Earfull: The Fighting Jamesons


Fighting the Good Fight

The Fighting Jamesons bring their own brand of Celtic rock to town

EC09EARFULL_JAMESONS_1_WEB

As long as they’re still playing the music they love, The Fighting Jamesons (TFJs) feel at home just about anywhere the road takes them. Whether it’s on a large festival stage in front of thousands of people or on the dance floor of a pub, TFJs jump at any opportunity to deliver their blend of traditional Celtic and folk music with a dose of rock music (think Flogging Molly and The Pogues). TFJs take a night off from a week of playing theatres and music halls to take the stage at McGrath’s Pub and Eatery on Sunday, Jan. 12 at 8 p.m. Admission is $5 at the door.
TFJs play classic Irish and American folk songs, with their own rock twist as well as a number of their own original tunes. They’ve shared the stage with similar Irish rock acts such as the Dropkick Murphys, the Saw Doctors and the Young Dubliners. The Virginia Beach-based band, (Michael Powers on vocals, acoustic guitar and tenor banjo; George Bauman on lead guitar; Ryan Ware on bass; Timothy Robinson on fiddle; Miles Hoyle on accordion and Justin Conner on drums), was founded in 2010 with each of the band members laying claim to some Irish ancestry.
Powers caught up with electric city and diamond city earlier this week and he talked about TFJs plans for the new year and their in-your-face pub show coming to our area.

EC09EARFULL_JAMESONS_3_WEBThe band is hitting the road early in 2014.
Yes. We’re doing a week of shows to start off the year and, two weeks later, we’re doing a make-up show in Annapolis, Md. We’re starting off the year and rolling right into February to finish the new record. March is already looking to be pretty hectic with a lot of shows in the books. Now we’re just filling in the gaps.

Talk about the band’s live show.
I grew up in a time when the live show was the most important part of being in a band. Then we ran into a time when we were going to live shows and ended up being disappointed. I would say, “I could’ve just listened to the record.” There was a time when that was going on — go watch a guy stand around and play. It was almost a too-cool-for-school attitude. I never wanted to do that. I always wanted to go on the road and give people what they wouldn’t get on the record. I wanted to play with a more energy, a little faster and interact with the crowd. The best part of playing all the different kinds of venues that we do — from bigger festivals to smaller festivals and then being able to play a show at a pub — you get to live every situation and each ones different and unique in their own special way.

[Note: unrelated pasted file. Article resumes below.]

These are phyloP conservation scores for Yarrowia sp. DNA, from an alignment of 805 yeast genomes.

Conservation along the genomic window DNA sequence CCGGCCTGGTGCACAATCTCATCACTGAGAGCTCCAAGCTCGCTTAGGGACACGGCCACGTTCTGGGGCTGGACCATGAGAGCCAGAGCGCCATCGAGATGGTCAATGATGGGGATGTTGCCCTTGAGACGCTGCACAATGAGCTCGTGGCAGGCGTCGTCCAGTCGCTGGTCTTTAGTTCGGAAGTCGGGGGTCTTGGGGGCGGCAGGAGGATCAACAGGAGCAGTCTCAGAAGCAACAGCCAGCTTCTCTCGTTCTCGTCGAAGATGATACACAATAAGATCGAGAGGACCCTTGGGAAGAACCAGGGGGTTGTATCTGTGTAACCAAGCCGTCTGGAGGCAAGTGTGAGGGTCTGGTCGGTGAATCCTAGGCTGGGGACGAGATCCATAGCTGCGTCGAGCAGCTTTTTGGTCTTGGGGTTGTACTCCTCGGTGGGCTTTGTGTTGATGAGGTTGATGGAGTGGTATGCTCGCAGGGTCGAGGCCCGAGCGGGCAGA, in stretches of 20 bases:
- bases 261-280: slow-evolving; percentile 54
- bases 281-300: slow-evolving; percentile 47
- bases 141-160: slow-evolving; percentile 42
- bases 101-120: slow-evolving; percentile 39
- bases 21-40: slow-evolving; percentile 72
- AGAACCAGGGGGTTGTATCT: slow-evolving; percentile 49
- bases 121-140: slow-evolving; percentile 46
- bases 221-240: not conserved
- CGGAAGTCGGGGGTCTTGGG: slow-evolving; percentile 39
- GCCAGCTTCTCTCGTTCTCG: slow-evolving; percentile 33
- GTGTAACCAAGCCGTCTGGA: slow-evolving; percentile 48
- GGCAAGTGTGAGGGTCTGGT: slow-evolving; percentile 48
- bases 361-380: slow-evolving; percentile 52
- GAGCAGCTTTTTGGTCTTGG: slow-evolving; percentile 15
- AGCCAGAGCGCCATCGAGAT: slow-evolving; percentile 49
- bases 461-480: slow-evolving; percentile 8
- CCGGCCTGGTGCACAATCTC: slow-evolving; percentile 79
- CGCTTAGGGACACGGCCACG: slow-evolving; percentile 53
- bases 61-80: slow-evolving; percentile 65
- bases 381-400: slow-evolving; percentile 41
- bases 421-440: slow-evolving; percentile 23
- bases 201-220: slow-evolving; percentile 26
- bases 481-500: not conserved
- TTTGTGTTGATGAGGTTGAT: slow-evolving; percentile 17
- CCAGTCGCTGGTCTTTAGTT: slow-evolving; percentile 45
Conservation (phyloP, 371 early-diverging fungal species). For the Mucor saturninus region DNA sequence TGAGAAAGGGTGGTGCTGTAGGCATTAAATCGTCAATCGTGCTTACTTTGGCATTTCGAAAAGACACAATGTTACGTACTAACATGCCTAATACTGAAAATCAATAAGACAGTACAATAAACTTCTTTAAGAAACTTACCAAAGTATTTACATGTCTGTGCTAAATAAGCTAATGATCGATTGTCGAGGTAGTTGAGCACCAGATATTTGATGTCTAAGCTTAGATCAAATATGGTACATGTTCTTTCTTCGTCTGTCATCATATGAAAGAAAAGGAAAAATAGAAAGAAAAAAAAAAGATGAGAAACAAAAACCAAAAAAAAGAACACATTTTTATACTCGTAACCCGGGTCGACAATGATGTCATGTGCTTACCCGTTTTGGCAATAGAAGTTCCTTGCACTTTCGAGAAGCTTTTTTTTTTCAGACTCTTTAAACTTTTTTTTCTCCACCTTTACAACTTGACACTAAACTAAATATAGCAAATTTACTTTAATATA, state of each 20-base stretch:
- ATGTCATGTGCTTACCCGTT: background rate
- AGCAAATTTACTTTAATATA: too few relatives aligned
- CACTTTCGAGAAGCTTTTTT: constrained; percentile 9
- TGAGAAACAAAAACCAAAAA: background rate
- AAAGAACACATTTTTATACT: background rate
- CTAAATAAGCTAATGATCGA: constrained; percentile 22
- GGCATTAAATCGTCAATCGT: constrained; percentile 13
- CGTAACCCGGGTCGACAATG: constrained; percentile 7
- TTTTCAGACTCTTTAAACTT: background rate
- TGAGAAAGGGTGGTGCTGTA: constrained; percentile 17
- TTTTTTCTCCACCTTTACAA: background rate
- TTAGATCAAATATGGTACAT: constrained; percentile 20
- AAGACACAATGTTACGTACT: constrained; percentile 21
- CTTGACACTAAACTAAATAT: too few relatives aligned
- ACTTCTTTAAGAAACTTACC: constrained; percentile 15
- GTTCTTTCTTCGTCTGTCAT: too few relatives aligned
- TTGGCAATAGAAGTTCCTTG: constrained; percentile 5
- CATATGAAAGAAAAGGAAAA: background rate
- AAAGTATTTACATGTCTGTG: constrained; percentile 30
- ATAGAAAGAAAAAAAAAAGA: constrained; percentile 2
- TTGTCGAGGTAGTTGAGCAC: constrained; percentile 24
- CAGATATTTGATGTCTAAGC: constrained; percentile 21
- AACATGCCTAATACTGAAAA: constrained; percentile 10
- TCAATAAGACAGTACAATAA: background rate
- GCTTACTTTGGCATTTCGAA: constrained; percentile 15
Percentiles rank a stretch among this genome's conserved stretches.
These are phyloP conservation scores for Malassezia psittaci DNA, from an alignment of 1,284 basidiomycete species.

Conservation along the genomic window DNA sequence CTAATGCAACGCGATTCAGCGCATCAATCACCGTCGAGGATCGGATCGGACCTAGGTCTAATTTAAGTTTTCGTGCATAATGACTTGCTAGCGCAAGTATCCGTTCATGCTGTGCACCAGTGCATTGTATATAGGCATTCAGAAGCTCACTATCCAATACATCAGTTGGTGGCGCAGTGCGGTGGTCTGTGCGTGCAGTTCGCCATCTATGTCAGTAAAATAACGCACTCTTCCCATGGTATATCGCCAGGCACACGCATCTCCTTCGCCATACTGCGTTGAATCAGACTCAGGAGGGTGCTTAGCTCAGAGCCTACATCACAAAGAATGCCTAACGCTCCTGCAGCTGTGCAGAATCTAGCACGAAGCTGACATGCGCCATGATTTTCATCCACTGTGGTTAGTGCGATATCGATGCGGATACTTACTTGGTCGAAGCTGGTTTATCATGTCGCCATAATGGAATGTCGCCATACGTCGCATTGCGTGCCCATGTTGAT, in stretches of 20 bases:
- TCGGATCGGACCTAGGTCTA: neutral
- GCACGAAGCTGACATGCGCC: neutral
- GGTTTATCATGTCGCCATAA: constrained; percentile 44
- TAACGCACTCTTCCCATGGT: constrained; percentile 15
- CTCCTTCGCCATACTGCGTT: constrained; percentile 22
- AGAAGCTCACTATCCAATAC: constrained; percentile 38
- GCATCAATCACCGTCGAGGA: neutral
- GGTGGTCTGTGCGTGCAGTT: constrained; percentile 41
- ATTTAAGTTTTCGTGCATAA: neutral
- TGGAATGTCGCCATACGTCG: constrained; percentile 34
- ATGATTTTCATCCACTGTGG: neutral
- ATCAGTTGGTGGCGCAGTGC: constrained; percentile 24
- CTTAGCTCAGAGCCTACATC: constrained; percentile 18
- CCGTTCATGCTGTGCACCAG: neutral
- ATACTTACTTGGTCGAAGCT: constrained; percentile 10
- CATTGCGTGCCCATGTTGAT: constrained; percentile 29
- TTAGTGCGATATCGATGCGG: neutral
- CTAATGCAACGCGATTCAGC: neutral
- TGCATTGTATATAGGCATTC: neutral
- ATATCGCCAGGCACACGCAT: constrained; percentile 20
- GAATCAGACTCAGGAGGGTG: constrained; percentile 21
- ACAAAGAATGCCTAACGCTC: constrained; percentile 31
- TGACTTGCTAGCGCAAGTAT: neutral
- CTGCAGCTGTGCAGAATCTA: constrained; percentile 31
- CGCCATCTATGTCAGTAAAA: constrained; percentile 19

EC09EARFULL_JAMESONS_2_WEBYou’ll be playing McGrath’s Pub and Eatery in Dalton which is, at its heart, an Irish pub. Does the show differ in feel between a bigger theater shows and bars?
Yes and no. I enjoy it just as much. You can do things that you wouldn’t be able to do at a bigger venue or festival situation. Even down to the songs we play. There are songs that work in a pub — you get to interact with people right there, one-on-one. You can call somebody out real quick. (Laughs.) You can have them drinking right there on stage with you in no time flat. Each situation is different, but as far as the show energy, we treat it no differently going into a pub or playing a theater. When you break into a new city, you have to start right at the beginning and you have to get people out. You have to give them a show they want to go see in a bigger club or a bigger setting — a show they want to throw down their hard earned money to see. I look at it as an unbelievable opportunity to get out there and actually make new friends, make new fans and get one-on-one with people when we are playing a pub or a music bar. You don’t always get that opportunity at Irish or folk festivals. When you get off stage, there are a lot of people there and you cant interact with each one of them as badly as you want to. I think that’s such an important part of what we do. People are taking the time to listen to you and get away from their everyday bullshit. It’s nice to give them that one-on-one time. When you play a pub, it gives the opportunity to get to know your audience. Those kind of shows keep you honest. They’re the most fun because you get to talk to the people, because, at the end of the day, we’re not Kiss.

What are your plans for 2014?
We are going to finish the new record, Everyday Above Ground.  We put ourselves on a really strict deadline and we want to have that out by the middle of March.  — tom graham

 

If you go: What: The Fighting Jamesons
Where: McGrath’s Pub and Eatery, 112 E. Main St., Dalton.
When: Sunday, Jan. 12. 8 p.m.
Tickets: $5 at the door.